She explains: “Sex these days is either not discussed and swept under the carpet in the hope that it will just go away, or, to the other extreme, out there and cheapened by the (US in particular) media to the extent that it is worthless. Cayman youngsters are caught in between these two extremes – not daring to discuss the issue openly with parents while at the same time feeling the pressure to begin sexual activity before they are ready, and so we decided it was time to save sex and talk about the issue in a healthy way.”

Carolina is delighted that some of her peer educators have come back on board to assist with this new campaign, entitled “Save Sex: Breaking the Taboo”. She was also delighted to introduce the newly elected Health Minister, Mark Scotland, to introduce the subject at a launch party in June.

Kudos should go to the Health Minister himself, for broaching a difficult subject with courage and intelligence.

Scotland said at the launch: “Most will agree that HIV/AIDS is a difficult topic – not one you necessarily see yourself discussing around the family dinner table, or in school or church. However, our young people need to have these conversations – candidly and without shame.”

Scotland commended the Red Cross and all their partners for taking the initiative and said that because official figures show low infection levels in Cayman, many tended to think HIV and AIDS were not priority health issues.

He furthered: “However, we need to remind ourselves that official statistics only reflect those tested; actual figures may well be higher. In addition, our local aids activists and public health officials tell us that if current sexual behaviours do not change here, then HIV/AIDS will become an increasingly serious problem.”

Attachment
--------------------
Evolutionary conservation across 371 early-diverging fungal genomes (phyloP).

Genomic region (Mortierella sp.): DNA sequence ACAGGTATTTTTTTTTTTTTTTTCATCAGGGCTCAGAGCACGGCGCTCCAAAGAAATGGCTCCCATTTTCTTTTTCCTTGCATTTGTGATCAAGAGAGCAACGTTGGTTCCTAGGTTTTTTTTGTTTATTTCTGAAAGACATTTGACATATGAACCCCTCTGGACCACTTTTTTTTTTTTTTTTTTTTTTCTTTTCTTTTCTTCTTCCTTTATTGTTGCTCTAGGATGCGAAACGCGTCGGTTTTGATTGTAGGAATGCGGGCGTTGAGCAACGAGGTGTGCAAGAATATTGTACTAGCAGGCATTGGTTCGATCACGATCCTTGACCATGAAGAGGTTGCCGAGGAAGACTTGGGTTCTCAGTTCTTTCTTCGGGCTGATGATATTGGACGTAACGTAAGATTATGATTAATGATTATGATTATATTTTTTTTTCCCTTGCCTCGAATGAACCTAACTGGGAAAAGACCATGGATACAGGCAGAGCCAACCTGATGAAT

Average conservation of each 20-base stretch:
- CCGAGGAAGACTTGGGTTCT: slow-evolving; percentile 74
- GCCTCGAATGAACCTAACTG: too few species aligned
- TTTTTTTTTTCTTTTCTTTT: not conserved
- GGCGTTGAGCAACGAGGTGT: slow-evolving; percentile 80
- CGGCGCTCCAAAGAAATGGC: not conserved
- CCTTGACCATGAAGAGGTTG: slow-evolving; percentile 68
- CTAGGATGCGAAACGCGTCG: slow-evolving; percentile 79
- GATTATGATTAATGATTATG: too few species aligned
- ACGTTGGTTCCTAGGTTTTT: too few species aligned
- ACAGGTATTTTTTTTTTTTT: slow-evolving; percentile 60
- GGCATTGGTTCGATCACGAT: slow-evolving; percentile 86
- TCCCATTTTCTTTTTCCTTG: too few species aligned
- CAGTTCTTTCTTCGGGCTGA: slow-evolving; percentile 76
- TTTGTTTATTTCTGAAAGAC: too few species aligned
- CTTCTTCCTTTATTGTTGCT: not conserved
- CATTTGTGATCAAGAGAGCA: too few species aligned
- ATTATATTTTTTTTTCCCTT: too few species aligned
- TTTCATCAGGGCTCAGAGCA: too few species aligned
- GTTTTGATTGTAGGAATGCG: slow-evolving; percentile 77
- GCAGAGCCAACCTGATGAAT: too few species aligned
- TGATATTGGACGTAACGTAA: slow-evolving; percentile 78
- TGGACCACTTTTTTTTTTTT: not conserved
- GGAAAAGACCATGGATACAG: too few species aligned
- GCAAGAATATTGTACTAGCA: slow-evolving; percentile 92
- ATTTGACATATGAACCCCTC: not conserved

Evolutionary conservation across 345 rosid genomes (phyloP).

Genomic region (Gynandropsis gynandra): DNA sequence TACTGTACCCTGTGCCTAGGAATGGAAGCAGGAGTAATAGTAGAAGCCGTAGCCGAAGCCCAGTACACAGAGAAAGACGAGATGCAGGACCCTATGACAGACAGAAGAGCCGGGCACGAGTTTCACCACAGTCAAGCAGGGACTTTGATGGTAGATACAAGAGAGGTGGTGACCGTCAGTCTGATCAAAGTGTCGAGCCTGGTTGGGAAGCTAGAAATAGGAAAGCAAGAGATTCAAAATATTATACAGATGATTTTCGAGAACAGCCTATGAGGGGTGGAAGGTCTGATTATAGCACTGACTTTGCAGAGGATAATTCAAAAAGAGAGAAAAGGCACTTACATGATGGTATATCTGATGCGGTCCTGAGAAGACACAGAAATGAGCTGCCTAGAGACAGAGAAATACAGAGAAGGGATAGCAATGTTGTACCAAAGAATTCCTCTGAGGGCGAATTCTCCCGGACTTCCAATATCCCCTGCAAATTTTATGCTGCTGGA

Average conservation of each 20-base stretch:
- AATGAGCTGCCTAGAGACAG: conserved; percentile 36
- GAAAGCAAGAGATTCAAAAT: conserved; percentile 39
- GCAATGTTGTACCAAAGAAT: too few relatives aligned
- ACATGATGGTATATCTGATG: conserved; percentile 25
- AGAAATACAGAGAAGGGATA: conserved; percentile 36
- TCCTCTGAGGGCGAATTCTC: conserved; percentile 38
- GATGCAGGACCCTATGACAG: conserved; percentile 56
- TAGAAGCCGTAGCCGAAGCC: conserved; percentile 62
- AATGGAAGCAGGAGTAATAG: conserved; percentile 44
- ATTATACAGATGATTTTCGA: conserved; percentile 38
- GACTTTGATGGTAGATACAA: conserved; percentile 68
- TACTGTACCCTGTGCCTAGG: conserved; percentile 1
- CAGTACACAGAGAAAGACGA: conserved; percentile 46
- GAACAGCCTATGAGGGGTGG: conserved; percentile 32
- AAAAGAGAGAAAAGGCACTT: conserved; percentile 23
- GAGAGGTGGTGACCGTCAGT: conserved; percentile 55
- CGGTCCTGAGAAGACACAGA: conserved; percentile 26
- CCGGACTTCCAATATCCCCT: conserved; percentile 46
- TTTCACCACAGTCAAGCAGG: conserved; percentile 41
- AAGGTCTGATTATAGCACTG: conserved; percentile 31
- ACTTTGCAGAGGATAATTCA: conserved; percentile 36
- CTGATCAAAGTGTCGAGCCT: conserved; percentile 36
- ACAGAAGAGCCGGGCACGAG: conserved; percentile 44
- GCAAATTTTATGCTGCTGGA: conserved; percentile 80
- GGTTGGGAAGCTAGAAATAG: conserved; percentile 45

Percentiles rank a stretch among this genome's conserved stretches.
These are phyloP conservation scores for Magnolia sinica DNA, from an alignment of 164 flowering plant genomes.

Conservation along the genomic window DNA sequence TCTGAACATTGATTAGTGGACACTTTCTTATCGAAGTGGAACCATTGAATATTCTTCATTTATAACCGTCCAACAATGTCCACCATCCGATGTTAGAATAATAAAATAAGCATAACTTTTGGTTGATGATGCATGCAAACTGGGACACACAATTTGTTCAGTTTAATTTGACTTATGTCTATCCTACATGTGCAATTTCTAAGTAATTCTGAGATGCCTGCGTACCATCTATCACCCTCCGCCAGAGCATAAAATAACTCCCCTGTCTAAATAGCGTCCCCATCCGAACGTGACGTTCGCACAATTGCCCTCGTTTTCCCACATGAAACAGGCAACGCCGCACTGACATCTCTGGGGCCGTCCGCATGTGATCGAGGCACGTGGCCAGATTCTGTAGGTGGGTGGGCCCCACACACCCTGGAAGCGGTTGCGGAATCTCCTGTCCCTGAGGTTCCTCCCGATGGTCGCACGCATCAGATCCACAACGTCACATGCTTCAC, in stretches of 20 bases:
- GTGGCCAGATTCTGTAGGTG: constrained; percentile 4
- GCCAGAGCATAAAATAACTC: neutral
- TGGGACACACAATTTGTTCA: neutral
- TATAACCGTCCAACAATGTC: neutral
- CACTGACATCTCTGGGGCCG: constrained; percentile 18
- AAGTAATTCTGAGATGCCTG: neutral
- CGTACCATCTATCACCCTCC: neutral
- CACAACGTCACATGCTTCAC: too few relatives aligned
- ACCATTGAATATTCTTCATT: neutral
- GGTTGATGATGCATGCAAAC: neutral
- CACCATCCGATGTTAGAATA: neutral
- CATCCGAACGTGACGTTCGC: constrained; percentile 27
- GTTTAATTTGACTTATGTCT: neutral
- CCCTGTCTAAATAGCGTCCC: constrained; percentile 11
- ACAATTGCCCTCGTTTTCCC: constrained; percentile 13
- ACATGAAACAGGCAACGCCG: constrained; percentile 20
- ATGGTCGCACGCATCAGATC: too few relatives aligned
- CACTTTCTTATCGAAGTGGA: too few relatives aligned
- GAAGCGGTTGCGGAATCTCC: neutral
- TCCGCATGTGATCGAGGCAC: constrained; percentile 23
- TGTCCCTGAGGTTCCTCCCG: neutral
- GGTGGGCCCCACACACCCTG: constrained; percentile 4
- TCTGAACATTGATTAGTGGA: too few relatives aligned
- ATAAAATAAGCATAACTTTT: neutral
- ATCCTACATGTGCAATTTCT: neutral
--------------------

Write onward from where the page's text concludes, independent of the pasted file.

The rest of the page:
Father of three, Scotland, (who is also the Minister for Youth, Sports and Culture) is a keen advocator for Cayman’s youth, and said that in opening up this traditionally taboo subject, the way people think about HIV and its causes can be changed.

He stated: “So many times we keep information away from our young people, fearing that they might misinterpret or misuse the information, but we need to give them more credit. Only if we bring this menace out in the open, will they be able to enhance their understanding—and to take responsibility for their actions.”

Carolina says that the Red Cross could not continue its campaign against HIV and AIDS in a vacuum and therefore partnered with other community partners to further the message.
“We needed to broaden the scope of the message so that sex could be “saved” in a variety of ways and for a variety of reasons,’ she explains. “Our campaign features peer educators and representatives from partners in the campaign, including Books and Books, Equality Cayman, the National Drugs Council, the Freedom of Information Unit, The Human Rights Committee, Jacques Scott, Rotoract, The Cayman AIDS Foundation, the Cayman Islands Crisis Centre and the Youth Ministry, all holding banners proclaiming that sex should be saved for a variety of reasons and from a variety of threats, including violence, discrimination and ignorance. It’s a powerful message that should open up minds to healthy discussion of the issue.”



Carolina Ferreira Red Cross Programmes Manager: We believe that it is important to educate young people who can then in turn educate their peers